Not only did Roscoe make the thing look like a locomotive engine, in the general lines, but he also built up a very convincing cow-catcher (pilot to an engineer), which is a direct warning of annihilation to every stray cow that might wander onto the Old R. D. A. No. 9 Special roadbedand he added the other accoutrements such as bell, headlight and steam generator to finish it off with a real, rootin' tootin' railroady appearance. We are indeed quite convinced that the authenticity of the Shiverdecker steam locomotive could even fetch a tear to the eye of that railroad veteran, Toni Paulin, and rouse him into racing for the cab to grab the throttle and run it for himself. And we're mighty sure that Roscoe would be only too glad to rest from his day's labors to let him do just that. (Maybe well see this for ourselves, someday).
'That bell came off a locomotive that used to run through Roy Tribbey's father's farm, the old carbide headlight (which came off an antique auto) is powered by a genuine locomotive switch engine generator of 32-volt capacity, manufactured by the Pyle National Co.,' explains Iron Man Shiverdecker, 'The whistle is off a Baker Engine.'
The tender was built in Roscoe Shiverdecker's 'back shops', behind the house.
It carries a capacity of five-hundred pounds of coal, and the tender tank holds three-hundred gallons of water,' says he. 'When fully loaded, the locomotive weighs around eight tons.'
The Frick boiler carries 130 pounds of steam pressure, which Roscoe uses when working tobacco beds. But when playing, he needs only around a hundred pounds pressure. The locomotive-type cab that Shiverdecker built, as well as the stack, put the finishing touches that really make Old No. 9 appear like the genuine railroad article. There's the cab vent in the roof, the front view windows, allowing access to the boiler walk-ways, in case some wandering child may venture out onto the 'rails' and the heroic engineer, Roscoe, might have to rush forward and make a dramatic rescue out on the point of the onrushing pilot.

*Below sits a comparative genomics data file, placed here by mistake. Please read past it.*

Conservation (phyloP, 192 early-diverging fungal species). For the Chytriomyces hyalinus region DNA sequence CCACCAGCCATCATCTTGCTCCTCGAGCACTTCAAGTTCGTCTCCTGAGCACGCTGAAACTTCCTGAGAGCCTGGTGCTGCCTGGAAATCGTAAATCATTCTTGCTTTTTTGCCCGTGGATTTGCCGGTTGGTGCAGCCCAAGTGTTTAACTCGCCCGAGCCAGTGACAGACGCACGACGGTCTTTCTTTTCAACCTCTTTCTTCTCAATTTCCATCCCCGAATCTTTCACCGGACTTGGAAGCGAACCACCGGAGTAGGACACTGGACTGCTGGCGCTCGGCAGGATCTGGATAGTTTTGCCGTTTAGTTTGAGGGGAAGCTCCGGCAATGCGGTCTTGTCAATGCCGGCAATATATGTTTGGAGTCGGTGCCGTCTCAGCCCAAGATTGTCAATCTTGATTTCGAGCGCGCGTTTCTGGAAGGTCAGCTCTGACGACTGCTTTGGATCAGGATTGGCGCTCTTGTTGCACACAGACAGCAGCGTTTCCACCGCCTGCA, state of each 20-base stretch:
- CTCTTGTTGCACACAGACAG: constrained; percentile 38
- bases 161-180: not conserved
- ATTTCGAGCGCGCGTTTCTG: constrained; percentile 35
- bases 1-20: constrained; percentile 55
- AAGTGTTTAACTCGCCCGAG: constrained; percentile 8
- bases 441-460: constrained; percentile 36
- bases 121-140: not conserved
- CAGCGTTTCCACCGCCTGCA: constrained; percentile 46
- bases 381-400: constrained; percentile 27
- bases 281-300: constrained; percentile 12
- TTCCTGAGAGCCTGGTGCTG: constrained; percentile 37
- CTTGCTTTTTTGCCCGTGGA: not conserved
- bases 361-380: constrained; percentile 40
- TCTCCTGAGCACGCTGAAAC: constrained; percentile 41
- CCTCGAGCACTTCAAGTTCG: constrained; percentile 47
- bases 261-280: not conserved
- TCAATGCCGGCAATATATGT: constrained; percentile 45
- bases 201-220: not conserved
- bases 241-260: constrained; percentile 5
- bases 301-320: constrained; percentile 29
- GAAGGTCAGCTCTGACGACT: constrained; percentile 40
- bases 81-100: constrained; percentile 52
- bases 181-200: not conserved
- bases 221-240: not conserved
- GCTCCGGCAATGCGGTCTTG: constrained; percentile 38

The only things missing are the tall, flanged drive-wheels and the connecting-rods, the driving-rods, the exposed valve-gearing and crossheads in their guides. But even these latter are there, should the inquisitive railroad buff stoop to make a closer inspection and discover them all intact right beneath the boiler. Even some of the more ancient steam locomotives had their Stephenson Link Motion and Slide Valves and driving-rods similarly concealed between the drivers, rather than on the outside as became the practice later among locomotive builders.
The one big digression from railroad principle is that Roscoe Shiverdecker did have to install a steering wheel. For without rails to run on, and guide the flanged wheels, which Old No. 9 does not have, Engineer Shiverdecker does have to do the steering to keep the R. D. S. Special from winding up in a 'cornfield meet'.
It's not difficult to understand why Roscoe is always the center of all eyes whether he happens to be steaming tobacco beds or going from one job to the nextor when he's driving over a steam engine reunion grounds or coming down the main street of Broadway in Greenville as the main conversation piece in a civic or historical parade. With Shiverdecker at the throttle, and all the rest of his family either up in the cab, or helping to load coal and water into Old No. 9, it's often a problem to know which ones are related to the engineer and which are just hangers-on trying to snitch a free ride on the R. D. S. Special. Bui, when it comes to shoveling in the black diamonds, into the gaping firebox doorwe can almost bet it's Roscoe with a fresh cigar clamped between his 'store plates'.
Roscoe Shiverdecker's venture into building and running his own steam locomotive is only a 'Johnny-come-lately' idea, however. For him, the yanking of a steam throttle began at the early age of boyhood when he used to help his father, John Shiverdecker, run his old Aultman-Taylor Steam Engine.
'Threshing and steaming tobacco beds has been a tradition with our family,' recalls Roscoe. 'My Grandad, Dave Shiverdecker, started it, then my father, John carried it on, and steam got into my blood and never left it.'
Iron-Man Roscoe Shiverdecker is both engineer and fireman on the old R. D. S. Special No. 9. Roscoe is shoveling black diamonds into the gaping locomotive firebox, with a fresh cigar clamped between his 'store plates'. Courtesy of Joe Fahnestock, Union City, Indiana 47390.